Preman are still involved in public safety matters that should be the responsibility of the police. The nation must not be defeated by these thugs.
THE existence of the thugs known as preman in the daily life of Indonesia is a reflection of the chaotic state of our legal system. The fact that the police are not always present provides an opportunity for these thugs to take the law into their own hands. Unfair application of the law means that their services are always required. Jail, which is no deterrent, has led to these preman spreading everywhere.
In many major cities, thug gangs compete for the business of securing disputed land, renting parking lots, providing security for entertainment venues, and collecting debts. These groups use violence to solve problems and fight with each other for dominance in the underworld.
Their existence seems to have become a part of everyday life and is only questioned when there is a major case that attracts attention. One example was when the John Kei Group—one of the largest preman gangs in Jakarta—attacked the group led by Nus Kei, John’s own uncle, in Tangerang and West Jakarta in June. This violence, which is believed to have been triggered by a dispute over the proceeds of selling a land in Ambon, led to one person being killed.
This is not the first time there has been violence between gangs of hoodlum. These cases attracted attention because of the repeated violence. The audacity of the preman groups in attacking each other in broad daylight in a residential area once again showed the powerlessness of our legal system to control these local mafia. Even being repeatedly jailed does not frighten these thugs. Rather, it gives them more status and allows them to prove themselves. Preman bosses can live comfortably in jail while continuing to run their businesses from behind bars.
The existence of thugs in Indonesia can be traced back to the Dutch colonial era. They reached their peak in the New Order era, when they were often used in the political interests of those in power, including dealing with opponents of the government. Since the 1998 reformasi, although they are no longer close to the government, preman groups still frequently obtain highly lucrative political or economic projects. They are effective in mobilizing crowds during national or regional election campaigns or organizing demonstrations with paid participants.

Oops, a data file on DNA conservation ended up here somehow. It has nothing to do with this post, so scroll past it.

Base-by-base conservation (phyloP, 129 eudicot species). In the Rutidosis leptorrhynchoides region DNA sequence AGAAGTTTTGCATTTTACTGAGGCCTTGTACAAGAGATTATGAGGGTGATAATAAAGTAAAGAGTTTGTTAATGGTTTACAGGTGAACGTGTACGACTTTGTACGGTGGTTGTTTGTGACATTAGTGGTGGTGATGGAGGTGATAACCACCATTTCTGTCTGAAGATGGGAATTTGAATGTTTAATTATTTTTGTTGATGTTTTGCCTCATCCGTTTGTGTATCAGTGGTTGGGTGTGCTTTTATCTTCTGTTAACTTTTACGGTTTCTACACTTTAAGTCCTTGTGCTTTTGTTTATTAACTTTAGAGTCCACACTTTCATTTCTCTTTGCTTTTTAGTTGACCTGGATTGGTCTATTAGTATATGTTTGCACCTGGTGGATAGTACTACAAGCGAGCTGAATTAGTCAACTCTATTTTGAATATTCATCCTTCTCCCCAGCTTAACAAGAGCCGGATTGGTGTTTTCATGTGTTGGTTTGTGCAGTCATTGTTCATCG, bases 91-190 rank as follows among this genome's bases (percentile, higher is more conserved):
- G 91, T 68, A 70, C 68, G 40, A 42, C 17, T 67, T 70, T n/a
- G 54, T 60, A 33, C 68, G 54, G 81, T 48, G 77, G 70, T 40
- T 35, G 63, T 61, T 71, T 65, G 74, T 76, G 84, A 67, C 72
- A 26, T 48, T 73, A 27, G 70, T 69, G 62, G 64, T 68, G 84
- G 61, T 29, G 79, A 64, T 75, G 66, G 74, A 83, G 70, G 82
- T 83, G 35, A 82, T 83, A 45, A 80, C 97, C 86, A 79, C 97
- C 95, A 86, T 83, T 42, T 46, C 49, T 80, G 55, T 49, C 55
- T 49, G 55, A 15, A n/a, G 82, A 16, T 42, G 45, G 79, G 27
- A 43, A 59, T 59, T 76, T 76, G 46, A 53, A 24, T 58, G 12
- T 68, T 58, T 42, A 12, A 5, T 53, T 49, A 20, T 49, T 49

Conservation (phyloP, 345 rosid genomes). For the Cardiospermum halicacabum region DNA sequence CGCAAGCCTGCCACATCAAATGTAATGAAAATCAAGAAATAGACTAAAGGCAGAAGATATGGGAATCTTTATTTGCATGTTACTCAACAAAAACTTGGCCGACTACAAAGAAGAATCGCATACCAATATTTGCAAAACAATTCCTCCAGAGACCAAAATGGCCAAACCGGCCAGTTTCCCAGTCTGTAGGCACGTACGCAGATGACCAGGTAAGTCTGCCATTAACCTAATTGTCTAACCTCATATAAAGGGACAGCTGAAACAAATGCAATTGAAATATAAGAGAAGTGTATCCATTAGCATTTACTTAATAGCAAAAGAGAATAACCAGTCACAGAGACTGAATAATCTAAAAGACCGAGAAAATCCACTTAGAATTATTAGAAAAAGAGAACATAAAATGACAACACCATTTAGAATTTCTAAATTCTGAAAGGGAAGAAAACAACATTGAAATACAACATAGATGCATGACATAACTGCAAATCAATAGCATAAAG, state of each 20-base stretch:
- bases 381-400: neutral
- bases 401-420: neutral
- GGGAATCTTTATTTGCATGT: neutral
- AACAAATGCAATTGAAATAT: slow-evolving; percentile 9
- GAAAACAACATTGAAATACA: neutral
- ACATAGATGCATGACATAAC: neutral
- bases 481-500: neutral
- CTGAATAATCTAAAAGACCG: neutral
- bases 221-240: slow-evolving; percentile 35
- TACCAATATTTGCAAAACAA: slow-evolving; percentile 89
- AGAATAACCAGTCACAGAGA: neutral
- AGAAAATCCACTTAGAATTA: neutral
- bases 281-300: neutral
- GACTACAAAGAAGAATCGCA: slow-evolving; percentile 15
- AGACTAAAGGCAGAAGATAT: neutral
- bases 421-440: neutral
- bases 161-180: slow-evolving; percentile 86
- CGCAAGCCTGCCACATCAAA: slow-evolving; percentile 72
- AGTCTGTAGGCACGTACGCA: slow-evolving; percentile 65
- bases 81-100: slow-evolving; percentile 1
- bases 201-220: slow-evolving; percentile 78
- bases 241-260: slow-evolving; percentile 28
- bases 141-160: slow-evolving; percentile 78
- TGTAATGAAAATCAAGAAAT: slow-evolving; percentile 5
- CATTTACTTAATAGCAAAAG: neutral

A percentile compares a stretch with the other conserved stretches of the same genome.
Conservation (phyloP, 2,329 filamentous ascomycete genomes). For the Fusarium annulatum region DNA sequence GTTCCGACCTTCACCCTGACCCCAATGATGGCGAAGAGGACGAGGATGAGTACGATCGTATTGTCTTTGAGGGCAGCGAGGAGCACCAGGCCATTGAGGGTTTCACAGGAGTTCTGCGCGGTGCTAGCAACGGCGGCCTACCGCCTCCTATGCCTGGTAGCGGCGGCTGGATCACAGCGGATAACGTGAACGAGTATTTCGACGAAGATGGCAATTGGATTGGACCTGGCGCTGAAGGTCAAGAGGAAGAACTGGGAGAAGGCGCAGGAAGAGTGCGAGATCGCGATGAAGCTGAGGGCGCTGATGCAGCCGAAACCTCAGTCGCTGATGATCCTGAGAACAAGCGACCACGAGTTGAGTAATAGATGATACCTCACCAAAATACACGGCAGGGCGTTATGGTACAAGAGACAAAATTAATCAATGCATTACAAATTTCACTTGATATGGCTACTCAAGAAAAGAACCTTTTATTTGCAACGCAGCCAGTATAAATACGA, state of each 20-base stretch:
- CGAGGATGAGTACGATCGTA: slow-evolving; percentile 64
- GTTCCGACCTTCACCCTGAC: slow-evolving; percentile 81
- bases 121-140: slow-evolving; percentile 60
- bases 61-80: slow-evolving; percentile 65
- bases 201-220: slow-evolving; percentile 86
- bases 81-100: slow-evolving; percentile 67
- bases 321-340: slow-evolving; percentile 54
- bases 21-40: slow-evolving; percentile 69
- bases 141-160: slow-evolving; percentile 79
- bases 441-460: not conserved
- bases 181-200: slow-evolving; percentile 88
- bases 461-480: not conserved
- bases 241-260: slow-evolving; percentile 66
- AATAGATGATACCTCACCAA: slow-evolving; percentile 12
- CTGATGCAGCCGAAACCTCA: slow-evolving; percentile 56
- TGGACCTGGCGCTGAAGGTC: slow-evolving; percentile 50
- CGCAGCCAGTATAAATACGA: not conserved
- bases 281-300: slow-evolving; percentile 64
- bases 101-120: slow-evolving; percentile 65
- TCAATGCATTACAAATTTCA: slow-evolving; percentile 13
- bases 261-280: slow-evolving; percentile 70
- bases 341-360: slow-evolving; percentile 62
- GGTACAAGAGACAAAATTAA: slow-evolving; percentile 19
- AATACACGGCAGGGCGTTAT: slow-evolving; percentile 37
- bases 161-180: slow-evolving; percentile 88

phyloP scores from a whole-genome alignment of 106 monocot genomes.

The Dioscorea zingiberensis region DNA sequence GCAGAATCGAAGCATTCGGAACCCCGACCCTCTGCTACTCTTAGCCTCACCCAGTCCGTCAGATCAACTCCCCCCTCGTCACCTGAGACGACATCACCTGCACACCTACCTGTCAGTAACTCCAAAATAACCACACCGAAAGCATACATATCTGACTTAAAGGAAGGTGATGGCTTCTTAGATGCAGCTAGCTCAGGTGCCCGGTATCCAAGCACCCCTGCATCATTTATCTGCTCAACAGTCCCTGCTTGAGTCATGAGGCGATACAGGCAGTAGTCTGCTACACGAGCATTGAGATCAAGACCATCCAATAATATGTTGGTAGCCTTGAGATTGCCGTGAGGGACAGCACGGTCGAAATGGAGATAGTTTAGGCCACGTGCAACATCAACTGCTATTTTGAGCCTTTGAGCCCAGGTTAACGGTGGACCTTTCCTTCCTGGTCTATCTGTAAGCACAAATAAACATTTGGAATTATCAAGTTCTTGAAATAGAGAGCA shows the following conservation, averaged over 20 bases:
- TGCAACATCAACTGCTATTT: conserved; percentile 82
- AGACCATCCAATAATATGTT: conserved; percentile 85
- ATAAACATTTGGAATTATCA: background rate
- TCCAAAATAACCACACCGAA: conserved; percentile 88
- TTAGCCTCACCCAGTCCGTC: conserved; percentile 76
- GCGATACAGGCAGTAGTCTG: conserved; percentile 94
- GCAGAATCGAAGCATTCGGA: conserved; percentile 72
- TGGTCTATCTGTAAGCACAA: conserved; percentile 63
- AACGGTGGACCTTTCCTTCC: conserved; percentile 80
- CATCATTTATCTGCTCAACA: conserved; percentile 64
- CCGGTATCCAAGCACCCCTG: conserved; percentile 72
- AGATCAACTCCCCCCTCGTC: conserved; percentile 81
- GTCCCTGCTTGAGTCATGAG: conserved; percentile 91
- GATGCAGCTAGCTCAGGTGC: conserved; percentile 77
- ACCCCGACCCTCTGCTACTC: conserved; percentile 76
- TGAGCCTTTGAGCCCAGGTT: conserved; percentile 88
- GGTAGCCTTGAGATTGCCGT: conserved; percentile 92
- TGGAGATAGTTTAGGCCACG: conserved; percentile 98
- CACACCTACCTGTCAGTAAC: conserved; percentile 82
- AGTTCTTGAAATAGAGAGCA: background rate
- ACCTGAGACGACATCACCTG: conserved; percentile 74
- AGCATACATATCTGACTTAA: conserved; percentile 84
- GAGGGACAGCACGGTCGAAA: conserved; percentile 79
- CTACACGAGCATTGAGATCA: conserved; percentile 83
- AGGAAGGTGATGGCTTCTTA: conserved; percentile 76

Nowadays, these thugs exist under the flags of official social organizations affiliated to particular political parties or close to business groups. They attend formal events and even shake hands with public officials.
The increasing normality of the sight of thugs on the public stage shows the worsening state of legal norms in this country. Preman can only exist as long as there are illegal social, political or economic practices. They can be hired to seize assets of other people, collects debts or attack rivals. As long as the legal system is seen as unfair or limited in its reach, preman will always be relevant.
This is what has fostered hoodlumism for so many years. Bosses may change, but their organizations never disappear. For example, Hercules and his gang-controlled Tanah Abang Market in the early 1990s before being displaced by the group led by Muhammad Yusuf Muhi alias Ucu Kambing in 1996. Hercules then moved to West Jakarta. Now John Kei controls a number of regions in the capital.
The key to ending the power of the preman is law enforcement. Our judicial system must not allow them to take over the role of guaranteeing public safety. Only this way will the nation be able to fight back against the preman.